The greatest developments in COTM technology are taking place with airborne communications. Airborne COTM can be just as reliable as ground-based COTM with the use of specialized demodulators that support increased vehicle speeds.
By using automatic beam switching and persistent IP addressing for airborne communications, an aircraft can be flown from the United States to Europe and on to a final destination in Southwest Asia and maintain a seamless global network of advanced communications while switching satellites throughout its journey.
This network even extends to soldiers departing the aircraft with communications-equipped manpacks that include mobile satellite router boards. Paratroopers can quickly and easily set up communications on the ground to suit any mission.
iGTs technology includes built-in FIPS 140-2 certified AES encryption combined with Transmission Security (TRANSEC) solution, which guarantees a high level of security for data communication. This technology is managed by iVantage and includes a global NMS providing roaming remote management along with automatic beam switching and geographical mapping.
Another critical component is that the airborne system has the ability to transmit in real-time large amounts of data with varying prioritization. This data has to transmit accurately and quickly to military analysts, soldiers on the ground and first responders. The satellite router software must also possess the ability to allow users to quickly and efficiently process the information that is being received, giving those at the command level a better situational view of what is transpiring, in real-time, and with interfaces that make it easier to quickly understand the data.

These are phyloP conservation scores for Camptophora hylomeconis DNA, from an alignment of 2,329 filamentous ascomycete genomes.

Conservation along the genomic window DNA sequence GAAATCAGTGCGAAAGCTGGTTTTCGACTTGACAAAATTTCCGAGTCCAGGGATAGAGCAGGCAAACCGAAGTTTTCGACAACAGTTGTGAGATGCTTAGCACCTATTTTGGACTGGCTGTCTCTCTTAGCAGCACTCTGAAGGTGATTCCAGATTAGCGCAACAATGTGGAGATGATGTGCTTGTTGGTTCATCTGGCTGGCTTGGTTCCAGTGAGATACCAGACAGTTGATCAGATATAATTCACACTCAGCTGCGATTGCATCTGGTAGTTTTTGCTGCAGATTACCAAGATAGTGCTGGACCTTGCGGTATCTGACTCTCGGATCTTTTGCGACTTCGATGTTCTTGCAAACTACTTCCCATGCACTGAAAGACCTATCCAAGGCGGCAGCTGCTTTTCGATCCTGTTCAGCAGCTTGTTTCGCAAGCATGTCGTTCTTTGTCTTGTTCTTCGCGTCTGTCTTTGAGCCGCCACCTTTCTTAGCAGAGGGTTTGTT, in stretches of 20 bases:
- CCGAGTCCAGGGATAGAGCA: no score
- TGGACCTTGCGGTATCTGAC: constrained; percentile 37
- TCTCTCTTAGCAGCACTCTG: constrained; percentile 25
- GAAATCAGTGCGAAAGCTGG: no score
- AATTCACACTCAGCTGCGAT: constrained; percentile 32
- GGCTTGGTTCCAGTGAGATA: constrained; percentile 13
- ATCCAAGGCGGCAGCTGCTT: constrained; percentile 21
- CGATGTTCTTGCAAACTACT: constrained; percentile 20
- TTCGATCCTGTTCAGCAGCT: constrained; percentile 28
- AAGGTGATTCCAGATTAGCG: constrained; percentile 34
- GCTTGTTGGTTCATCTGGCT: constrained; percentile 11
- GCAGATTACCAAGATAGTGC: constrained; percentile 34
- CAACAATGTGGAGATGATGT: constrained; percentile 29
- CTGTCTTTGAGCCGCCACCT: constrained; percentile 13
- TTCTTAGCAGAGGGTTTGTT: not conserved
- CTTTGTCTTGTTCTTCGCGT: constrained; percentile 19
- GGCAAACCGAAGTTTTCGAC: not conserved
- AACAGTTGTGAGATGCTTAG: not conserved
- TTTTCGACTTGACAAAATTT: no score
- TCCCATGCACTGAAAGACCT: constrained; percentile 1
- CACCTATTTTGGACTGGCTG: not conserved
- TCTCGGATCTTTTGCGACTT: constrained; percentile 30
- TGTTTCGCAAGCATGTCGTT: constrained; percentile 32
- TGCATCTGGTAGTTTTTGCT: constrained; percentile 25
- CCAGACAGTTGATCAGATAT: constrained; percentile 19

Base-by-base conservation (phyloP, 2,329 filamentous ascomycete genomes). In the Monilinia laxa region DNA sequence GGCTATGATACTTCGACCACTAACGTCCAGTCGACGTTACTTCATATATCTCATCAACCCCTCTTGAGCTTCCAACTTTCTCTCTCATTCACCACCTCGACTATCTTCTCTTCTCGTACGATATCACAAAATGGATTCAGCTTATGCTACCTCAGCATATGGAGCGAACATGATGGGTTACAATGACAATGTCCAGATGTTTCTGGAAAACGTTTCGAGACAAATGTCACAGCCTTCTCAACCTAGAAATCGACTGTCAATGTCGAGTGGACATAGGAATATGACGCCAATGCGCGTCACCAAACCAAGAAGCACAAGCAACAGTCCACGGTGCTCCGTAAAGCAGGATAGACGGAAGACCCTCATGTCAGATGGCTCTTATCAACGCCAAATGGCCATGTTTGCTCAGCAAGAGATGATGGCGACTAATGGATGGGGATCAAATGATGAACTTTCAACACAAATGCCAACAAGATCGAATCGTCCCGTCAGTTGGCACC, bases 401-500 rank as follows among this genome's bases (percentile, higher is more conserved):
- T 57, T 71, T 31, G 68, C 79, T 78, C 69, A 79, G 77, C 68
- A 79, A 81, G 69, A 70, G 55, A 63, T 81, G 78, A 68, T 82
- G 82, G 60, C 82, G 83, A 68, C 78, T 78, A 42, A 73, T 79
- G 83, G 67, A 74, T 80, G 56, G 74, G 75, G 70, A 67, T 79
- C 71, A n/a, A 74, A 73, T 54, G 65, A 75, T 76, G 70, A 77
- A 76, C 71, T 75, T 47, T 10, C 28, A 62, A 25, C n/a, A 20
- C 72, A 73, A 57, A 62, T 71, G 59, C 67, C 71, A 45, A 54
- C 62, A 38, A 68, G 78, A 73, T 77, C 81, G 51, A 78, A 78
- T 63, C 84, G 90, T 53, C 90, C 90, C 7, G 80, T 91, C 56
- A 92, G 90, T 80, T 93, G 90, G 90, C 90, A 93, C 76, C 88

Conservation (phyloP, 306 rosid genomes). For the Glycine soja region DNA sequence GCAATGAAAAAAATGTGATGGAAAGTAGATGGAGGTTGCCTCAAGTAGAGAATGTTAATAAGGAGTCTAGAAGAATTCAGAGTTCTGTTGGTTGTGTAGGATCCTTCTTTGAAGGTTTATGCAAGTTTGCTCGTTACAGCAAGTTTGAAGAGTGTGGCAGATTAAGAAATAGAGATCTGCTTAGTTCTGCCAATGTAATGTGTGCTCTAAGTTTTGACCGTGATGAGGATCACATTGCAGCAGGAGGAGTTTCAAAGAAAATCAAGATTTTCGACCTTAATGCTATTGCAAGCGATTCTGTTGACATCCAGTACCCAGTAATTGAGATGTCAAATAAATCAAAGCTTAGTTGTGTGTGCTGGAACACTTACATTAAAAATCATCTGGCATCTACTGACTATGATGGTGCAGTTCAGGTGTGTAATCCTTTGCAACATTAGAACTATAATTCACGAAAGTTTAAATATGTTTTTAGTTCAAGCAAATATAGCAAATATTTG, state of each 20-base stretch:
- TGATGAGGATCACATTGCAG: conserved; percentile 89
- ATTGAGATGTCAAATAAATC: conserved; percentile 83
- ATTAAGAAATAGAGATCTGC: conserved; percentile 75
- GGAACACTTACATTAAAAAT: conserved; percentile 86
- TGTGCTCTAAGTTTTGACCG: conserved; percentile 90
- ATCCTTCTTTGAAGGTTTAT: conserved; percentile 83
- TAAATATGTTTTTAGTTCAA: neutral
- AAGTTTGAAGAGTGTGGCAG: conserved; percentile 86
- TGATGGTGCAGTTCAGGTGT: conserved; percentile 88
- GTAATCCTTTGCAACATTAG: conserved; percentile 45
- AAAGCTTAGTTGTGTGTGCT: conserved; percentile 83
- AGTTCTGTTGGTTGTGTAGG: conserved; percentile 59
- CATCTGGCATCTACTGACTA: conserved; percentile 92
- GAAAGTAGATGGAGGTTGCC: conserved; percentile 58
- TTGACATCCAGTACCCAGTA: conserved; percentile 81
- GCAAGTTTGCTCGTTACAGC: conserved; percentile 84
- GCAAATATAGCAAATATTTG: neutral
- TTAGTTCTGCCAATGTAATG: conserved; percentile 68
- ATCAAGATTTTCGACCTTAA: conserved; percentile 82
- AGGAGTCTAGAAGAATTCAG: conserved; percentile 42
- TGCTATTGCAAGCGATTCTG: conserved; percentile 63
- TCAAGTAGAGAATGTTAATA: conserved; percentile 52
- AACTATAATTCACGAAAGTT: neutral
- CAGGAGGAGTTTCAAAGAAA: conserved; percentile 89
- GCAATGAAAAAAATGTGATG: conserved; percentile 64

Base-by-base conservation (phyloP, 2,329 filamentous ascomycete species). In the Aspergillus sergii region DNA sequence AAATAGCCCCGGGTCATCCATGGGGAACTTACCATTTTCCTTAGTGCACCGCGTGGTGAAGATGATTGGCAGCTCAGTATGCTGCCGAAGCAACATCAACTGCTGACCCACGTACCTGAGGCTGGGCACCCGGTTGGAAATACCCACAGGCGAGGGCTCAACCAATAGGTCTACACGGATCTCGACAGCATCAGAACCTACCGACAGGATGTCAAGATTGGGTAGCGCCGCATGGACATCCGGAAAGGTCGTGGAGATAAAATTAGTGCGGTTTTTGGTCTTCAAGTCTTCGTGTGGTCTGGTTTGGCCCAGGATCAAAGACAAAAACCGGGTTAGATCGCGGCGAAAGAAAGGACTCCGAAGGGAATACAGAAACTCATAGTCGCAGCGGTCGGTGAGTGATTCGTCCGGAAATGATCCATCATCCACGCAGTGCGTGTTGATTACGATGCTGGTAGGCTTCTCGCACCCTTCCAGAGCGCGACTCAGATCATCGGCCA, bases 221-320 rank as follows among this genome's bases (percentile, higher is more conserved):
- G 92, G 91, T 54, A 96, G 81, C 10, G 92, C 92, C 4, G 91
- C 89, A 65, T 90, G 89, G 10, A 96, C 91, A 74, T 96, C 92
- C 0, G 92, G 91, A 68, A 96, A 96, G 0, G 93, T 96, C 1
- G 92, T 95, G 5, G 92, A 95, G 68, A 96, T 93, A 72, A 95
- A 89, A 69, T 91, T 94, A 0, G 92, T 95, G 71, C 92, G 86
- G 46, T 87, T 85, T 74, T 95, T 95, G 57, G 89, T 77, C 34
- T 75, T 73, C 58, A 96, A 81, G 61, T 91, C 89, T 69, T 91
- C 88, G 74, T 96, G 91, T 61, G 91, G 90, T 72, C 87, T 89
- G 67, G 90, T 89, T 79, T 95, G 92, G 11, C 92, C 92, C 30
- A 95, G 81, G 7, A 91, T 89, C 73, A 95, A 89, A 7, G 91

In recent years, the Department of Defense has shown significant movement in the direction of airborne communications. It is important that military systems can communicate with one another and that information is delivered across a variety of platforms supporting the Joint Forces.
However, the technology is not without its pain points. Without adequate integration between the antenna and modem, airborne communications is inefficient. The need for high-definition video from mobile military aircraft communications is an ISR requirement that has been difficult to achieve in the past due to the requirement for very high in-bound data rates through ultra-small antennas. The speed of the aircraft and abrupt maneuvering can further complicate the puzzle. Recent developments in antenna tracking capabilities are making airborne COTM a reality.
In a mobile satellite network, military security requirements include IA STIG and TRANSEC. These TRANSEC features enable the Department of Defense to obfuscate any SATCOM traffic volume or remote terminal acquisition activity, which either on its own, or when coupled with other intelligence information, may prove useful to an adversary. The information assurance mitigates malicious hacking or denial of service attacks potentially perpetrated by an adversary.
Even with its challenges, airborne COTM continues to evolve and be tested to meet the most stringent military standards. It is where the military is headed to further evolve the airborne technology as a viable COTM platform. It suits the 21st Century warfighter and expands the information reach hundreds, even thousands, of miles away from troops on the ground, giving them an enhanced view of the battlefield.
About the author
Mr. Fuchs is the Vice President of Technology of iDirect Government Technologies (iGT), a satellite-based IP communications company that transforms the way the Department of Defense (DoD) and civilian government agencies get and stay connected. He joined iGT in 2004 as the company was expanding their presence in the VSAT market into new International IP networking opportunities and the federal government.